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North Dakota lawmakers select interim studies, including look at effects of legalizing marijuana

North Dakota lawmakers select interim studies, including look at effects of legalizing marijuana


House Majority Leader Chet Pollert, R-Carrington, talks with Sen. Ray Holmberg, R-Grand Forks, during the Legislative Management Committee meeting choosing interim studies on Tuesday at the state Capitol in Bismarck. 

North Dakota lawmakers will take up 46 studies in their interim before the 2021 legislative session, including one on the impacts of marijuana legalization amid potentially competing ballot measures.

Lawmakers of Legislative Management, a powerful interim panel, met Tuesday to review 15 required studies and select from 50 optional ones in the first legislative meeting since the 2019 session adjourned April 26.

House Majority Leader Chet Pollert, R-Carrington, who leads the panel, said there could be between 24 and 26 interim committees for 2019-20. 

Those committees, with about 14 members each, will be structured in June. They will meet about five times throughout the following 15 months to provide recommendations for potential legislation in 2021.

Among the required studies include land access issues, public input on uses of Legacy Fund earnings, further review of voter-approved ethics initiatives and a sweeping corrections study.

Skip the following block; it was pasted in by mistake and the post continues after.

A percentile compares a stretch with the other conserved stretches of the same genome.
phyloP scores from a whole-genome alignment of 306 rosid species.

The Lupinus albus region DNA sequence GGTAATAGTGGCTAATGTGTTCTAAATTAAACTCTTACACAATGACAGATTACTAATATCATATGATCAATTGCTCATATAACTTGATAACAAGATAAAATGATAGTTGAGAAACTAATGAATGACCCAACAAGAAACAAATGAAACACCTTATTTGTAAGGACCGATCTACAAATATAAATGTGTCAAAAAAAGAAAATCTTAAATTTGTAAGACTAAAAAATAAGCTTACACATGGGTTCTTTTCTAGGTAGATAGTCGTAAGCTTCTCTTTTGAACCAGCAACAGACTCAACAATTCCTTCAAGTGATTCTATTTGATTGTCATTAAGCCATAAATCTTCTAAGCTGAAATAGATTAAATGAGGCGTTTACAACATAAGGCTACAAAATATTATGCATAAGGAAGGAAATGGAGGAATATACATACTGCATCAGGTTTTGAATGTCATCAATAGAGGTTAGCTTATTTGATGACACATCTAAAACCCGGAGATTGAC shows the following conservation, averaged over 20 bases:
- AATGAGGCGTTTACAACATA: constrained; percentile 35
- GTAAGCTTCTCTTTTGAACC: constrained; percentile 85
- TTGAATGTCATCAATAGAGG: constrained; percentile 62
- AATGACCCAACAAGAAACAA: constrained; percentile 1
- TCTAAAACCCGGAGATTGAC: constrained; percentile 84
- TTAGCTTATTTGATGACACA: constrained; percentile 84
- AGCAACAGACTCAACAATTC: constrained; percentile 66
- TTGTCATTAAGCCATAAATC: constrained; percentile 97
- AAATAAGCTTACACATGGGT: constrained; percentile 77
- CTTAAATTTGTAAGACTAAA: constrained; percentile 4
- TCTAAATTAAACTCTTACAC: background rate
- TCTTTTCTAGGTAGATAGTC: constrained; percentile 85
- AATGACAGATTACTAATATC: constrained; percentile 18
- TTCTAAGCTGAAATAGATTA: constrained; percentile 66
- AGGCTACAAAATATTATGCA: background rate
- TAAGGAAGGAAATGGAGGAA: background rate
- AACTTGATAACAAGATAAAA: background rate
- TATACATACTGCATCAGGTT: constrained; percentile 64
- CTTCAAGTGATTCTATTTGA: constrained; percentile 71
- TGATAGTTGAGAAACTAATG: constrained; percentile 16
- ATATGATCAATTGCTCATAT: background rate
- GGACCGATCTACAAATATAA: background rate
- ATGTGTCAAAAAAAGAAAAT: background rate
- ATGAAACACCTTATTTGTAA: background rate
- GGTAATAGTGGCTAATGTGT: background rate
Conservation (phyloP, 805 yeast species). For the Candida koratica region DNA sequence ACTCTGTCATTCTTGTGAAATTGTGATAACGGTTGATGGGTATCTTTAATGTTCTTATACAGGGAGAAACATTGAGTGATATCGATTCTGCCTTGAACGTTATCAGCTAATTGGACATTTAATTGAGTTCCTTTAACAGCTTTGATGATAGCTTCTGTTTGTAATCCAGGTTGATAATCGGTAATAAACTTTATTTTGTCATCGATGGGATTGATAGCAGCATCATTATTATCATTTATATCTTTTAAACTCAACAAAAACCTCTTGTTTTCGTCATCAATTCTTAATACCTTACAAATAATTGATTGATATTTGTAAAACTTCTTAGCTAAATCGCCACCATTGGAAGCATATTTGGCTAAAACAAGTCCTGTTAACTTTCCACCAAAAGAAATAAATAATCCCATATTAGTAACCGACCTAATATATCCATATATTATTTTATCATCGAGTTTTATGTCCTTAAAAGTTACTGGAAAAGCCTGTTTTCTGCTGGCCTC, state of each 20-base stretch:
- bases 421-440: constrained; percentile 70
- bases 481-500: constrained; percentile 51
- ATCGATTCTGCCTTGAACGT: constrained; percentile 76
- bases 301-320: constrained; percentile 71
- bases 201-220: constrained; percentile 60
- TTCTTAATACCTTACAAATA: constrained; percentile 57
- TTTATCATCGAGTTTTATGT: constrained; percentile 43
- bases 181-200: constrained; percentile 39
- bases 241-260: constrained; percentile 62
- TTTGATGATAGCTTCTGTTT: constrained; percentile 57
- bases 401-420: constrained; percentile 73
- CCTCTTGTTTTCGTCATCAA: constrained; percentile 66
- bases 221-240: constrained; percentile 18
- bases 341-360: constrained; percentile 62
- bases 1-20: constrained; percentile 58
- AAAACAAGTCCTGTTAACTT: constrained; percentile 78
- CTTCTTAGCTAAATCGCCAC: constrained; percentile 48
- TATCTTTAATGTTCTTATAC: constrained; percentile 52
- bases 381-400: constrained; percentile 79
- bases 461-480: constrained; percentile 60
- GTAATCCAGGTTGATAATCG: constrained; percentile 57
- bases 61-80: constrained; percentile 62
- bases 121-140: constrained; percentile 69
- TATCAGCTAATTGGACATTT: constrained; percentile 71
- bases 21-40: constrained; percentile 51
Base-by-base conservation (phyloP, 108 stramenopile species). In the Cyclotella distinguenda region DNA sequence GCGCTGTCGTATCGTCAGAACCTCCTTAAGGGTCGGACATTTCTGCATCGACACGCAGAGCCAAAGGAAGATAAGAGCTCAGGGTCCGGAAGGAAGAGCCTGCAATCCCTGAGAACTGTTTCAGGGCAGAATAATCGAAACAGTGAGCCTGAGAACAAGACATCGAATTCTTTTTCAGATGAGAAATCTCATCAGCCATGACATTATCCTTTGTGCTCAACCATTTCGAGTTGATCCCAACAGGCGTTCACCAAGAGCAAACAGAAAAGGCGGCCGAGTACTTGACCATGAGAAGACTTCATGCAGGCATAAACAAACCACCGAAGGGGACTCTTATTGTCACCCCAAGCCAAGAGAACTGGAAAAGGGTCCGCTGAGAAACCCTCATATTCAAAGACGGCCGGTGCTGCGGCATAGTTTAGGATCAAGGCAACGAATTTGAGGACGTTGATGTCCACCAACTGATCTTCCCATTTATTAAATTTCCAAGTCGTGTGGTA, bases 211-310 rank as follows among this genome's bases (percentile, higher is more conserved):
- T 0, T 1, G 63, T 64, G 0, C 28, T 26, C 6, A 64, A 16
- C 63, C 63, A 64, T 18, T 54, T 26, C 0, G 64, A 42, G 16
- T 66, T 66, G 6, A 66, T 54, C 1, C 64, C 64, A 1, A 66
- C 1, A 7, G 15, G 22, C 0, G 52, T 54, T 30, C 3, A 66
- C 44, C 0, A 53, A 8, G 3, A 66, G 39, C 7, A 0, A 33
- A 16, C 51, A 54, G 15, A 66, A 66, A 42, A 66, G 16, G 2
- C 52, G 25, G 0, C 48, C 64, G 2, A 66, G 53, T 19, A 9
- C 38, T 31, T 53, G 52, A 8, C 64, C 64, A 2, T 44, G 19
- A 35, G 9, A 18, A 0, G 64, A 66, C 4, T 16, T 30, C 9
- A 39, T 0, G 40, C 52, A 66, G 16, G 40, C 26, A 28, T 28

Studies approved Tuesday include probes of accessibility of the state Capitol grounds, uniform reporting of classroom violence related to children's behavioral health and food distribution to areas affected by rural grocery store closures. Legislators also called for a second-opinion revenue forecast.

Lawmakers rejected studies to look at film incentives, pensions for volunteer firefighters and steps to eradicate HIV/AIDS in North Dakota, among others. Some studies were rejected because there was little interest in the topics, legislators deemed some issues as local or lawmakers  wanted to give legislation more time to play out.

Tuesday's meeting saw some replacement of language in four studies, including one for the potential impacts of marijuana legalization from a ballot initiative. The panel wrestled with the originally hefty probe, ultimately approving a shorter, broad directive that "the study must consider the potential benefits and detriments of legalizing recreational marijuana."

"But if you're going to look at it, I think you have to look at it fairly from both sides and let both sides present from wherever it is and go from there," said Rep. Bill Devlin, R-Finley.

Rep. Karla Rose Hanson, D-Fargo, brought an earlier, unsuccessful motion to replace the study's language with fewer, specific areas to probe. 

"I think of zoning. I think of tax revenue. We have a human services role and we have law enforcement and the criminal justice system," Hanson said. "And then, of course, we already have the medical marijuana program."

Pollert said marijuana legalization isn't "a front burner issue" for him. 

"It's just one of the issues out of the many that we have to deal with," Pollert said. "Just one of the many."

At least two groups have indicated their intentions to bring ballot initiatives for marijuana legalization in 2020.

John Bailey, of Courtenay, who leads the group proposing a constitutional amendment for marijuana legalization, said his group will re-submit their petition in mid-June to North Dakota Secretary of State Al Jaeger after rescinding it for unspecified language changes and attorney consultation. 

A separate group, Legalize ND, is proposing a statutory initiative after a similar effort failed in 2018.

Reach Jack Dura at 701-250-8225 or


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